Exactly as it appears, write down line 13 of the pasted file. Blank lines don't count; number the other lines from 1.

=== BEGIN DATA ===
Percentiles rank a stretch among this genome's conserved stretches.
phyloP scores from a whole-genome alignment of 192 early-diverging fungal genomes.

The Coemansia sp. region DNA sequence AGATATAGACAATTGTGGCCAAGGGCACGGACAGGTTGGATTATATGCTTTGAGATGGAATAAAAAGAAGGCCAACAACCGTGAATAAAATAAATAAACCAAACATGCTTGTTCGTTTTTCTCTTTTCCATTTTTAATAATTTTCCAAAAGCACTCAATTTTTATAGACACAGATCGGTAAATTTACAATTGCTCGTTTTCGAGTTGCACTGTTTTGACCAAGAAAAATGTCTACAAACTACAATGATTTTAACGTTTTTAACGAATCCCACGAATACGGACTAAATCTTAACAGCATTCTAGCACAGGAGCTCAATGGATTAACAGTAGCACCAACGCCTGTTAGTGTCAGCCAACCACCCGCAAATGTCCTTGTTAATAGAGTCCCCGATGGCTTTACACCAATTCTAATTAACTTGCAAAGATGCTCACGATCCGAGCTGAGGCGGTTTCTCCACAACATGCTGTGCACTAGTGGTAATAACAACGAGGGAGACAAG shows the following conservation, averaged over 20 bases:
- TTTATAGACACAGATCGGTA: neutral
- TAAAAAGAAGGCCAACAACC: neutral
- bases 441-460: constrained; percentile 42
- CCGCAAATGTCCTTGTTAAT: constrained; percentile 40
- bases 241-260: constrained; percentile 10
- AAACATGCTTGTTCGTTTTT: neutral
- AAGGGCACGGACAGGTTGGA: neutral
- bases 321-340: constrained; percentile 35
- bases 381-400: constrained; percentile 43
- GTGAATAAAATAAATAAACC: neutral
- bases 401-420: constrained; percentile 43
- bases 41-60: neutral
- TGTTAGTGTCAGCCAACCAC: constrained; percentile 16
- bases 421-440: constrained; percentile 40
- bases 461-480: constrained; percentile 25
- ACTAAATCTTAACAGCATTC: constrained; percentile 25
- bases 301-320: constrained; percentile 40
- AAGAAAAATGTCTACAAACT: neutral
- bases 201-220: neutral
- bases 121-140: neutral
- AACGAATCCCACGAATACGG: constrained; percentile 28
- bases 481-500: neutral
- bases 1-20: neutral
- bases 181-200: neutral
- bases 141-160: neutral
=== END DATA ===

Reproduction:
- GTGAATAAAATAAATAAACC: neutral